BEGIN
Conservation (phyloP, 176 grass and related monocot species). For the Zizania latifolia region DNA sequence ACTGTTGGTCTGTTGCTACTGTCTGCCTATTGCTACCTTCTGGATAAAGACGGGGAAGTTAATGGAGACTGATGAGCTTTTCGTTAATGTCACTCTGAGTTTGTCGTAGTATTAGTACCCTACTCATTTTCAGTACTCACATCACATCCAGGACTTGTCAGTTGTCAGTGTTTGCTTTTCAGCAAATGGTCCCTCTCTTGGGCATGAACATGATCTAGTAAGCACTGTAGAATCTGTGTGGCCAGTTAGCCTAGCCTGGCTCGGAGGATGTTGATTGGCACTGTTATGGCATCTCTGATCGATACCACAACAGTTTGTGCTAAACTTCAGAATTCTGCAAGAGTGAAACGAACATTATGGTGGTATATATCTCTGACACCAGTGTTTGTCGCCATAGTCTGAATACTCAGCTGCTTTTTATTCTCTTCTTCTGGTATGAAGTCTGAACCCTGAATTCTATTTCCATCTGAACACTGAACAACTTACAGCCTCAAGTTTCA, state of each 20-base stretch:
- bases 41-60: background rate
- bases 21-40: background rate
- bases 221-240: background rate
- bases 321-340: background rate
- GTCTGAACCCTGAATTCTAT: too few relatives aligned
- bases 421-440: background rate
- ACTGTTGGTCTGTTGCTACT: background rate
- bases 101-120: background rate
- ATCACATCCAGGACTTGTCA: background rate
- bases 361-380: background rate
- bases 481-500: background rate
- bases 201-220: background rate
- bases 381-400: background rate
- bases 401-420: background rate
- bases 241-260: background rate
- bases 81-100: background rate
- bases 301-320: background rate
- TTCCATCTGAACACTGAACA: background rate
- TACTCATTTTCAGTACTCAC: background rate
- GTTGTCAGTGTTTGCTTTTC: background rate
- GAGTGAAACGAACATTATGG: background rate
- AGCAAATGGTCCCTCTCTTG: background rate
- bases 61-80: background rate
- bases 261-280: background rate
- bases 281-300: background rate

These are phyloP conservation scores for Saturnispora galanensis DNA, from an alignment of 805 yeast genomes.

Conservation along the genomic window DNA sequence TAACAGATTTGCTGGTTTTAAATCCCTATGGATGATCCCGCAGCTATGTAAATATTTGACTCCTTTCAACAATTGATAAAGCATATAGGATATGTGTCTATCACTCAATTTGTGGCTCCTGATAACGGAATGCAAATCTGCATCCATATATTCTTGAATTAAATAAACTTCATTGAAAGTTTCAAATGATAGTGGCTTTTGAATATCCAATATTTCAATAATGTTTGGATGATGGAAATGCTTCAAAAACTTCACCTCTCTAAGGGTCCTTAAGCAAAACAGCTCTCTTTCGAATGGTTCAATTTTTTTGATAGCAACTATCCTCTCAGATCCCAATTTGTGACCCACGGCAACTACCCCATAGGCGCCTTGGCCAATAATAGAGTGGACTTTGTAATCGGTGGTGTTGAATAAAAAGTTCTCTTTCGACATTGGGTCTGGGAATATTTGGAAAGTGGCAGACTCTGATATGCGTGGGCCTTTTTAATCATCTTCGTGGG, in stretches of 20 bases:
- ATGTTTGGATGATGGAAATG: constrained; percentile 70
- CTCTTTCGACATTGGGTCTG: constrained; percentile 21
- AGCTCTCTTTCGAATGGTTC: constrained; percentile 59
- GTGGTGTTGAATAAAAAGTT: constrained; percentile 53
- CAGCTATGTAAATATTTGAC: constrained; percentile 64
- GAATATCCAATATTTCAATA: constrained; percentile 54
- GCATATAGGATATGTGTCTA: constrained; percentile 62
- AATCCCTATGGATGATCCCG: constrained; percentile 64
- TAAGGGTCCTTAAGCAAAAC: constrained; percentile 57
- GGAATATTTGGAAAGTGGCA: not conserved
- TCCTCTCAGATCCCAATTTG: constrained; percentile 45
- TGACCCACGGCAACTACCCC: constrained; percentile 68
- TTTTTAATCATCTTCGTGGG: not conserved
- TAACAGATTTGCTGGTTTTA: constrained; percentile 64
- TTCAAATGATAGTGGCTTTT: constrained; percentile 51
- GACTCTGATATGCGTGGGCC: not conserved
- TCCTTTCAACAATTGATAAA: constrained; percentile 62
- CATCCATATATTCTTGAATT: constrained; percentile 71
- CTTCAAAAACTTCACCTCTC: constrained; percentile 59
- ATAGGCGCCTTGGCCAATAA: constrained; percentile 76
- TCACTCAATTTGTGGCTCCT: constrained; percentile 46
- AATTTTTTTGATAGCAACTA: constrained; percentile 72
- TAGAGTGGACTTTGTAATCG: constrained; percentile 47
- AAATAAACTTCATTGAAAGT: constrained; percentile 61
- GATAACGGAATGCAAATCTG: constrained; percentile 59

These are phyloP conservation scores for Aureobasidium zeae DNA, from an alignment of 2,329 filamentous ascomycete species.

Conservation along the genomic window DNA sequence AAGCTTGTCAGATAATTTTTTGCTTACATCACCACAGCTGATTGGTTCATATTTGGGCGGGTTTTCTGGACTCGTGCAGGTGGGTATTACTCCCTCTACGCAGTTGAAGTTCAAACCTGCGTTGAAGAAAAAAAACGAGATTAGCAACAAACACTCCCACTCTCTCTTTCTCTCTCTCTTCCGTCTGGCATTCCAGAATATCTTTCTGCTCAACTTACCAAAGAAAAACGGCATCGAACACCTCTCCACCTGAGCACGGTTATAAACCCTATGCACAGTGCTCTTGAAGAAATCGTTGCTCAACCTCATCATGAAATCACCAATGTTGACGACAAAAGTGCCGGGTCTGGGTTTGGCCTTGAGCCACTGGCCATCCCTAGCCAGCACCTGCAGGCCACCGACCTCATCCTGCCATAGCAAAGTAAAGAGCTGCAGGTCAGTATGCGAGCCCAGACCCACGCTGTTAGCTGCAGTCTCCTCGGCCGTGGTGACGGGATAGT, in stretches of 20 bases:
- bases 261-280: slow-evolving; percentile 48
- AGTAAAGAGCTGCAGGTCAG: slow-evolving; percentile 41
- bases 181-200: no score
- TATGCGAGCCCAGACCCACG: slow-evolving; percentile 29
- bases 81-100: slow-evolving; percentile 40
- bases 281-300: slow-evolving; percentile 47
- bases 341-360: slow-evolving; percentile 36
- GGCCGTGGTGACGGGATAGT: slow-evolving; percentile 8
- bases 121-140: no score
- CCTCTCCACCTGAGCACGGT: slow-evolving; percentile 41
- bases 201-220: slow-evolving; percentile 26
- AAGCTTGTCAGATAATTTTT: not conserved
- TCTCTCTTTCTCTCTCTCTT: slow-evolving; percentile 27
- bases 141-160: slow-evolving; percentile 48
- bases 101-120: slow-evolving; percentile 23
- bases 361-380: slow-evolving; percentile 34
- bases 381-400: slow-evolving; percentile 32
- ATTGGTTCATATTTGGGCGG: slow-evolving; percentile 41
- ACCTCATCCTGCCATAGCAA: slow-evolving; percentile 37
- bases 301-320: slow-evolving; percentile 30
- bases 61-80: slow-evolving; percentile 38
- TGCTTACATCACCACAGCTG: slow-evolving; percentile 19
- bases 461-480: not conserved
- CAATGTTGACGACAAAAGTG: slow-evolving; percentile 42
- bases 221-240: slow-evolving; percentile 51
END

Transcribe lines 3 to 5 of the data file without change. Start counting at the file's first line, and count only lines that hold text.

- bases 21-40: background rate
- bases 221-240: background rate
- bases 321-340: background rate